It was sensible and pragmatic to examine the forces' long-term requirements and to consider whether all the properties involved were suitable and whether, due to their location or for other reasons, some were surplus to requirements. That process seems to be continuing separately from the overall sale. However, the main sale of the married quarters estate does not appear to be driven by any of those considerations or by anything other than a desperate attempt to fill the Treasury coffers for a pre-election giveaway. It is a "live now, pay later" deal. The Chancellor of the Exchequer will be living it up and the service men and women and their families will be paying—not only in money, but in the loss of mutual support between families in the service community.

The purpose of the scheme cannot be to introduce private sector skills because the management of the estate will continue to be carried out by the defence housing executive, as will the repairs. Only this week The Times carried a substantial advert for positions in the defence housing executive to deal with the management of the estate. The problem has been identified as follows by one of the losing bidders, Johnson Fry: If this is viewed as a purely financial transaction then problems will emerge if there is not serious housing management experience in the team". The only housing management side seems to be with the defence housing executive.

Nor can the scheme benefit the troops of all services. Under the current review, they are faced with rent increases between 10 per cent. and 25 per cent. this year alone, with worse to come as they move up towards market rents. As the MOD pays market rents to the new landlords, there will be increasing pressure to make up the deficit. Individual service men and their families will be paying for that and financing this dubious deal.

We should also recall that service personnel will have lost their rights to the discounted sales scheme that was of considerable benefit to those leaving the service. They are also concerned that the better-quality property—much of which is with the RAF—will be sold and service personnel will be moved into the less desirable properties. Some hon. Members may wish to draw attention to that during the debate.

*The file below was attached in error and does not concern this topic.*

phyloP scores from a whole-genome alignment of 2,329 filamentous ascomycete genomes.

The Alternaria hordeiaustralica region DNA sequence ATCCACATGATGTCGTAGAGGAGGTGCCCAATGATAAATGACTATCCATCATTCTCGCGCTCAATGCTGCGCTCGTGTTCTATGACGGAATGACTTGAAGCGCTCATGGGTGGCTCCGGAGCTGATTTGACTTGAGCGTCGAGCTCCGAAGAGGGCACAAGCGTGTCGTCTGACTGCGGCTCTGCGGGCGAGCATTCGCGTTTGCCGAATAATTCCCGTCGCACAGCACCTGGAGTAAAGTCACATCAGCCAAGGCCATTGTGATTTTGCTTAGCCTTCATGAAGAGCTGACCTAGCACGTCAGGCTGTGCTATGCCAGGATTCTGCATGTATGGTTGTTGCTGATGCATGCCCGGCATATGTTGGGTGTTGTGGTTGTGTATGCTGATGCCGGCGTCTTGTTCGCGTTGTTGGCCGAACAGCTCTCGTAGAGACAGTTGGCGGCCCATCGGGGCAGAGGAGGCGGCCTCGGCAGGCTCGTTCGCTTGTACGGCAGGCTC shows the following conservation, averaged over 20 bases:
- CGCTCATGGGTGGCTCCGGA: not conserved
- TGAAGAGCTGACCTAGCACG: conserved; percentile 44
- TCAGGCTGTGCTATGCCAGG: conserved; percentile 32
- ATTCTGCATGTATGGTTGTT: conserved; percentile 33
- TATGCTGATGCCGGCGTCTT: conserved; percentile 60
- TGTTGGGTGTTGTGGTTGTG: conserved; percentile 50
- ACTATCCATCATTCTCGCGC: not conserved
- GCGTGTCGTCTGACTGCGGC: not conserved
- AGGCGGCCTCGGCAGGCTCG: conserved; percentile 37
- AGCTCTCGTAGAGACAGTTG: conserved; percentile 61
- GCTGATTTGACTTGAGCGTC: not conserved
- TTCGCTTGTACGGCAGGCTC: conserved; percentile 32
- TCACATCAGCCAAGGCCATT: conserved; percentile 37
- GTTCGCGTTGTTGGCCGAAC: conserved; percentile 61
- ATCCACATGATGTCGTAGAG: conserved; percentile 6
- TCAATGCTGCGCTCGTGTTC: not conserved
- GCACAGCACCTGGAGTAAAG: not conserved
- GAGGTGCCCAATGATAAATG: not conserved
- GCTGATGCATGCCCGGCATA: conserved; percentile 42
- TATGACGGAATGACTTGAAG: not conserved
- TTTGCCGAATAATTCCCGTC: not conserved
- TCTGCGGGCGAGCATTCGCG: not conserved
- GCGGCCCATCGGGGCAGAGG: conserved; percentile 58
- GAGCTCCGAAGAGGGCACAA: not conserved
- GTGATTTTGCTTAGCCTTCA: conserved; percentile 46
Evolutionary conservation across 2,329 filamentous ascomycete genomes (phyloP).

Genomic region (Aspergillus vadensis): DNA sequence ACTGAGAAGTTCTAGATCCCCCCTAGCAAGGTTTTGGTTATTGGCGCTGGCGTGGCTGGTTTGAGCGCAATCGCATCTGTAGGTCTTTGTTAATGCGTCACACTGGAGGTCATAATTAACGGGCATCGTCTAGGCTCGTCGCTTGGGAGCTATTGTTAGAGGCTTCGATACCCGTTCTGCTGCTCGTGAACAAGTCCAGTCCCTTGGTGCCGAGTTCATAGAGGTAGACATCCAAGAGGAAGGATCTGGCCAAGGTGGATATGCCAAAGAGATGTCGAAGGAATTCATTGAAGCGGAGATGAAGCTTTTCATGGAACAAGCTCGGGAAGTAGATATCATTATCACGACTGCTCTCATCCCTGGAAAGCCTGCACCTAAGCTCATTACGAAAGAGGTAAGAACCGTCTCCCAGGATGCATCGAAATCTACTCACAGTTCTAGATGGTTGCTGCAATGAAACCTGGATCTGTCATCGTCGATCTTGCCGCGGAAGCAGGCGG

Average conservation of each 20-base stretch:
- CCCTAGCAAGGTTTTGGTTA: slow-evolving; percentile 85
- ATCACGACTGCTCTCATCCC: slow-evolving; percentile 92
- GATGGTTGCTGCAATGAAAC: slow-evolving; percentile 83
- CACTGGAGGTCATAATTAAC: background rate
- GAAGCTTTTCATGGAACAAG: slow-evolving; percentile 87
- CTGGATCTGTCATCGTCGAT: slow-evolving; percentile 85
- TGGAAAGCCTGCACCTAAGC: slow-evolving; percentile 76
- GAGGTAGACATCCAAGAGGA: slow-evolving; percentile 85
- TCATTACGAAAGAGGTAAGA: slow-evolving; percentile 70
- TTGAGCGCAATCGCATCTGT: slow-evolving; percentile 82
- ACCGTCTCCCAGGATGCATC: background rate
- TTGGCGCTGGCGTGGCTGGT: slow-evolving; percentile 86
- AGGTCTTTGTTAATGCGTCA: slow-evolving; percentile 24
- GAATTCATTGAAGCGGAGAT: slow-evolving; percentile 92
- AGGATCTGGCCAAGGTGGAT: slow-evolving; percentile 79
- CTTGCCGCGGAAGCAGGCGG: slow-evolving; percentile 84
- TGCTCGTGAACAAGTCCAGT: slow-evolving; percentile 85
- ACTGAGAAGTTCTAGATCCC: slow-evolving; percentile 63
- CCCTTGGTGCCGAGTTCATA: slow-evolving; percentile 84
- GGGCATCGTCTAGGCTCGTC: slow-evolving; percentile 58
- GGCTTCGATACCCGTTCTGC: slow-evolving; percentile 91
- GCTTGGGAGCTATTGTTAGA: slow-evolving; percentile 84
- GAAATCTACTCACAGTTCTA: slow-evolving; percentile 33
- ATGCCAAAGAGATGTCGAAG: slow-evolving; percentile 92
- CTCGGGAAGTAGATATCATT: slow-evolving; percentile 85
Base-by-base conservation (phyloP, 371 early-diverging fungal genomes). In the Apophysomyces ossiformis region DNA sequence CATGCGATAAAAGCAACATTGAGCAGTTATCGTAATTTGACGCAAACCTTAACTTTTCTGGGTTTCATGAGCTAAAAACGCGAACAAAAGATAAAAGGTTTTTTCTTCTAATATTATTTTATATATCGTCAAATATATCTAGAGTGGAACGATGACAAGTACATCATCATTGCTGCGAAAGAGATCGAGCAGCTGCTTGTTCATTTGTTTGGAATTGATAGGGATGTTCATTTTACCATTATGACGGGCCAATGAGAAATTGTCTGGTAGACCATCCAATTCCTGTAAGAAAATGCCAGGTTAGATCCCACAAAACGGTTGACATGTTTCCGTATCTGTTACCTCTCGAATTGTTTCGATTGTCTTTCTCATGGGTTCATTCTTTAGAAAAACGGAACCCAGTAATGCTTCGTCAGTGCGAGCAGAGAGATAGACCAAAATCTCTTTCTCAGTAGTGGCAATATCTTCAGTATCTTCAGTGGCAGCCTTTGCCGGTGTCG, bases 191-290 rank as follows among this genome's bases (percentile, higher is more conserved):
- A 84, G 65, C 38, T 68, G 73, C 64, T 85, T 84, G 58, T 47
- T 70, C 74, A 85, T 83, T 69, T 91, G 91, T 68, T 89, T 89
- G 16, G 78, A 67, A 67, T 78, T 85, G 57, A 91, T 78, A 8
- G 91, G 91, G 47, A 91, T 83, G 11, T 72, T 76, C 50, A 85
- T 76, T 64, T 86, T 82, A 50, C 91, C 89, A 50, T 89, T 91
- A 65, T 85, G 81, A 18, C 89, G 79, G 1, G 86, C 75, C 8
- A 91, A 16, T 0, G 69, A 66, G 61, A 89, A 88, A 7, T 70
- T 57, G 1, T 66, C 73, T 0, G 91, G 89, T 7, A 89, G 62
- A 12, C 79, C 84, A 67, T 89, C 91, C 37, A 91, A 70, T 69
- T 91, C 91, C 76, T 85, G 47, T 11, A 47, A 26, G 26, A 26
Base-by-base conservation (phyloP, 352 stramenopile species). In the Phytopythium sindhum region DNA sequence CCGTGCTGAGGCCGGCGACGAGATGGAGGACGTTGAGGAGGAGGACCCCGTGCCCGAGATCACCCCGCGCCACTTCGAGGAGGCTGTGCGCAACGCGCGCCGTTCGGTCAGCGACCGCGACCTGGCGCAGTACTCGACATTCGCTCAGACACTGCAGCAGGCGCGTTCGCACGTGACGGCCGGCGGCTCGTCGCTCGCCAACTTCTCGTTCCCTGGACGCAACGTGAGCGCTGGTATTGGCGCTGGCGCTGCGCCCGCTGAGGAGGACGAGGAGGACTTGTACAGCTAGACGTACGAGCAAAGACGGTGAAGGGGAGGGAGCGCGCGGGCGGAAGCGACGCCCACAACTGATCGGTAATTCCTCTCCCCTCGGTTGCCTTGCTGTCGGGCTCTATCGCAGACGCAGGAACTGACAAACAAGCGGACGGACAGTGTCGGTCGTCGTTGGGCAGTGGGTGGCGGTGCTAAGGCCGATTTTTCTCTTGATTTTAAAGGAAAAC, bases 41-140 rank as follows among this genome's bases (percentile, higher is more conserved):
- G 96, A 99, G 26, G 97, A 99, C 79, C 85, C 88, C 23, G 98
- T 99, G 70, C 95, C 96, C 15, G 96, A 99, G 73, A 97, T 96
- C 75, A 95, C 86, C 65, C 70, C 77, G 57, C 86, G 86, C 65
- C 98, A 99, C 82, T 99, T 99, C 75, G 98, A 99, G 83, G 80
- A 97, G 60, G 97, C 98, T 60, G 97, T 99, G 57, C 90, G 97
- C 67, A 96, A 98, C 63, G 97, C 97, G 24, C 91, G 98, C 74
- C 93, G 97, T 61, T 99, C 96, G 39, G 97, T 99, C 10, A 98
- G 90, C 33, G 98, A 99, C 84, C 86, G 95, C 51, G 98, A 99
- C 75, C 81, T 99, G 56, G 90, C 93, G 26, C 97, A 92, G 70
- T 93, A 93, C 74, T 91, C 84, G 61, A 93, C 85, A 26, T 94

Nor can it be to the benefit of the services in general. I mentioned earlier the return of Tornados from RAF Bruggen, and the services are obviously considering the return of other units. The sales may close that option. Perhaps that is why the sale is not only unpopular with the service men and families, as was shown by the recent evidence of the Army wives to the Select Committee, but of concern among those in the higher ranks of the forces who are planning for the future.

Looking to the future, will the Minister tell us what will happen after 25 years? According to the prospectus: At the end of the 25 year period MOD will be able to renew its leases, subject to a specified right for the landlord to obtain vacant possession for redevelopment or on provision of comparable"— that is an interesting word— alternative accommodation. Where will that leave the MOD and individual service men and women and their families? What certainty does it give them? That is also why it caused such uproar in the other place earlier this week when peers from all parties expressed serious concerns and reservations about the scheme.

What is the driving force behind the sale? It is fair to say that in some of the press publicity some chaff has been dropped to suggest that it is to pay for repairs. If that is the case, perhaps the Minister can say in his reply that the total proceeds of the sale will be devoted to upgrading service houses over and above current expenditure. That seems to be causing some humour in the ranks, so I presume it is not the answer. If he cannot say that, will he tell us what percentage of the money made from the sales will be spent on upgrading the properties? Perhaps he would like to intervene now.